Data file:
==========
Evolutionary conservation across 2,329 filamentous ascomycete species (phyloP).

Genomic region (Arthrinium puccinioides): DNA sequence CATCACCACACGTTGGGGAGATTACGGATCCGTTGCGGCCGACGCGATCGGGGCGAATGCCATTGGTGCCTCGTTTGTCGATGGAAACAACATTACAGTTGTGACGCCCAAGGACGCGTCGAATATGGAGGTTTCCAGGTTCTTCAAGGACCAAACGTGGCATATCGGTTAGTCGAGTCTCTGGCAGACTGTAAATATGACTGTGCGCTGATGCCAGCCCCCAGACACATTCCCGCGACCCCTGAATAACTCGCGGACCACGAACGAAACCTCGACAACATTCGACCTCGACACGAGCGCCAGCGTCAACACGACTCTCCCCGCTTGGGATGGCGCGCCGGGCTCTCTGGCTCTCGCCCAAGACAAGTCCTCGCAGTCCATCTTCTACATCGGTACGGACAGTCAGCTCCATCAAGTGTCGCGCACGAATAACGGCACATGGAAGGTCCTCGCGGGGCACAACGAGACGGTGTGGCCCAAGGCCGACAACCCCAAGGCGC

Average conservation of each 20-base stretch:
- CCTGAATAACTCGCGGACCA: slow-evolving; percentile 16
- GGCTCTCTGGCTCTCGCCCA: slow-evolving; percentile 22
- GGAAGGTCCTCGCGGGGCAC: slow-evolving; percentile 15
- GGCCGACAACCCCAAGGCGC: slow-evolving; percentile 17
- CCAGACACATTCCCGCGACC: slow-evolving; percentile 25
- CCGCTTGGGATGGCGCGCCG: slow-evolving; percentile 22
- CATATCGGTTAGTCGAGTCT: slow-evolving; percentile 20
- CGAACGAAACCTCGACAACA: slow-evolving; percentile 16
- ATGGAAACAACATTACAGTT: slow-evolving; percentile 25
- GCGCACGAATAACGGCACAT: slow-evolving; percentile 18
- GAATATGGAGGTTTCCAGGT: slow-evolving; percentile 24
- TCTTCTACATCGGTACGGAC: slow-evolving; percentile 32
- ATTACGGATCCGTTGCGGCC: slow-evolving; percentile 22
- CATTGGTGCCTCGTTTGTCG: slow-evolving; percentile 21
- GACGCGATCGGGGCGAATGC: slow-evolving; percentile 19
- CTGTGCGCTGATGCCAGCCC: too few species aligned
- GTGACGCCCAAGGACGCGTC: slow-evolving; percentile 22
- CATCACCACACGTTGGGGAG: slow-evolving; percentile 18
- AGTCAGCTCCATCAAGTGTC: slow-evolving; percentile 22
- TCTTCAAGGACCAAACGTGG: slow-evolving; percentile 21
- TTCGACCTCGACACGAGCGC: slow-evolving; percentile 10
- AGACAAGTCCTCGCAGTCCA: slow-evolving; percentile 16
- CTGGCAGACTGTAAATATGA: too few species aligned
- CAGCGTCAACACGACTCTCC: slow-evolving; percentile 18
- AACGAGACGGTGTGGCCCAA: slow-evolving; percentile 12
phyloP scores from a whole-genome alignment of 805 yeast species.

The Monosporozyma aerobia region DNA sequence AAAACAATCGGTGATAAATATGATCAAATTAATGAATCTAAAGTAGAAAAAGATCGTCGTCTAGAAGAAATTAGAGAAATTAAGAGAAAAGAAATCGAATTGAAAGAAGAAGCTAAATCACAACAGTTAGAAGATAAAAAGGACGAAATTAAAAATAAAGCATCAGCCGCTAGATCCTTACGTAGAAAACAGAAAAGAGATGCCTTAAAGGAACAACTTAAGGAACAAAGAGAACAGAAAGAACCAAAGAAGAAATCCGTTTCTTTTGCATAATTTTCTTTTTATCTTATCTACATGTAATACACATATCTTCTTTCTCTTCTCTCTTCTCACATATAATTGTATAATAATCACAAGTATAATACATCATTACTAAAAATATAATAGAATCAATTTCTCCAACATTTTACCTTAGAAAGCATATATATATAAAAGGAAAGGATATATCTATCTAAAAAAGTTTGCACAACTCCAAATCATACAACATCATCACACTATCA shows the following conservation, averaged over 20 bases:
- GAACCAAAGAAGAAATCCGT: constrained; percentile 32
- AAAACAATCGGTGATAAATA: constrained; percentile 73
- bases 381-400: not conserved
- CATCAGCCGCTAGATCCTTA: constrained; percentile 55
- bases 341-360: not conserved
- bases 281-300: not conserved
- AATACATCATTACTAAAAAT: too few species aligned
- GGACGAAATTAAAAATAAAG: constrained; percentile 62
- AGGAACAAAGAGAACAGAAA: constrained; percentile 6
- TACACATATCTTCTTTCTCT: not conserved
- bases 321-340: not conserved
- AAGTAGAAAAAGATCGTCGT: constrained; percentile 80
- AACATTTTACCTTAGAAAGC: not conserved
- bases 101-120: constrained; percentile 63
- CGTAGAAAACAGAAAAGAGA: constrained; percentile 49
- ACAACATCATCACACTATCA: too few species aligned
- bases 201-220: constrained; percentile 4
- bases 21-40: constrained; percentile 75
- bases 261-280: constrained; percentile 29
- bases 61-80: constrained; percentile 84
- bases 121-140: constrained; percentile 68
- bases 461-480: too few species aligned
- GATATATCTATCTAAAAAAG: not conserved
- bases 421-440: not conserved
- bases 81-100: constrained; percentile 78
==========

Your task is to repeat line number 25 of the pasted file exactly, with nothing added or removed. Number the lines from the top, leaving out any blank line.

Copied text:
- AGACAAGTCCTCGCAGTCCA: slow-evolving; percentile 16